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Ryan reportedly ready to end Trump impasse

House Speaker Paul Ryan has begun telling confidants that he wants to end his standoff with Donald Trump in part because he’s worried the split has sharpened divisions in the Republican Party, according to two people close to the lawmaker.

Ryan aides say nothing has been decided about a possible Trump endorsement. But Trump’s campaign manager, Paul Manafort, told a small group of Republican lawmakers Thursday that he expects Ryan to endorse the party’s nominee as early as this week, according to two people in the meeting.

If Ryan were to endorse Trump, the move would end a nearly unprecedented standoff between the House speaker and his party’s presumptive presidential nominee, and remove the biggest remaining obstacle to Trump’s efforts to unite Republicans around his campaign.

In fact, Manafort told the gathering of Republican lawmakers that Ryan’s endorsement would put more pressure on the party’s remaining Trump holdouts to fall in line.

It would also link the speaker more directly to Trump, marking a significant break for a man who ran on a presidential ticket in 2012 with Mitt Romney — by far Trump’s loudest critic inside the party.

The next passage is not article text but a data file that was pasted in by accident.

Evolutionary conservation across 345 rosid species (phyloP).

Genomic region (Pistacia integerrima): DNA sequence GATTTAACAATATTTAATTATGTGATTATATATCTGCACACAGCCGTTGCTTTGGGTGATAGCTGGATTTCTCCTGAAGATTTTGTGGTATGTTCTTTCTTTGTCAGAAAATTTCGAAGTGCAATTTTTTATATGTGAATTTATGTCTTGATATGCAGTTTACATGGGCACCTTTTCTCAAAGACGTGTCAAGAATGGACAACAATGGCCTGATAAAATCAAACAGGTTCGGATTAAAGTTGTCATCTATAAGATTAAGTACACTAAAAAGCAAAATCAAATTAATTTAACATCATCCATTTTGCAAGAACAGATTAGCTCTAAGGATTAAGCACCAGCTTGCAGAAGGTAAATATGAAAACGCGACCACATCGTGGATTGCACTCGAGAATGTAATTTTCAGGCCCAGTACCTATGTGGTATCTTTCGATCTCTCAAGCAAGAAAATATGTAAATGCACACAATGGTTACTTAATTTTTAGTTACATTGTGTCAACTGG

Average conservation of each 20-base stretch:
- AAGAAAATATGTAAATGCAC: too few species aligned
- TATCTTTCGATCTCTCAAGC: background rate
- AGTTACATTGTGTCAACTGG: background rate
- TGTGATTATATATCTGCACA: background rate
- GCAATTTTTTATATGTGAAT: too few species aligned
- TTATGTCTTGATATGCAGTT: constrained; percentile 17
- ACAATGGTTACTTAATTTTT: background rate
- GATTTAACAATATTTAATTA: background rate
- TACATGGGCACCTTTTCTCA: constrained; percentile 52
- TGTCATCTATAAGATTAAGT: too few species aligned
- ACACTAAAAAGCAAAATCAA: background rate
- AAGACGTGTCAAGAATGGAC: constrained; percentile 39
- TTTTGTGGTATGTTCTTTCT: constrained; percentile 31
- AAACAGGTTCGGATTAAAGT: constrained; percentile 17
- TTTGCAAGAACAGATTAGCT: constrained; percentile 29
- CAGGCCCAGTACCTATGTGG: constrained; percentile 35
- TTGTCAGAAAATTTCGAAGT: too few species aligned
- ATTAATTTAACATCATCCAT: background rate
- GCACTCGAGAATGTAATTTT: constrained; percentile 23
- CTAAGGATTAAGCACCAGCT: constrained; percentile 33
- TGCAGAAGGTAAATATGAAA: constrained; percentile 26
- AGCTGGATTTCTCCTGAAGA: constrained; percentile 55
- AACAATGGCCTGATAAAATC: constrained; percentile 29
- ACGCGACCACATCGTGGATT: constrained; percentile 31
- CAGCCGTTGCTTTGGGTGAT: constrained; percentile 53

It’s not clear how Ryan, who said that he wasn’t interested in a “fake unification” of his party, would choreograph an endorsement after his initial public reluctance.

“There’s no update and we’ve not told the Trump campaign to expect an endorsement,” AshLee Strong, a Ryan spokeswoman, said in an email. “He’s also not told anyone he regrets anything.”

Ryan and Trump remain deeply divided over major policy issues, particularly free trade and immigration. The pair met only once in person during the standoff, in a closely watched encounter on May 12.

But behind the scenes over the past two weeks, there have been a series of meetings between Ryan and Trump aides on policy issues that could clear the way for Ryan’s endorsement.

Ryan’s chief of staff, David Hoppe, has been either attending or closely monitoring meetings away from Capitol Hill with Stephen Miller, a top Trump aide who used to work for Senator Jeff Sessions of Alabama, according to a person familiar with the meetings. Sessions was the first senator to endorse Trump.

The meetings have not yet involved other Republican congressional leadership offices. They are described by the person as a significant exchange of ideas, not just on broad political principles, but on individual issues and specific legislation.

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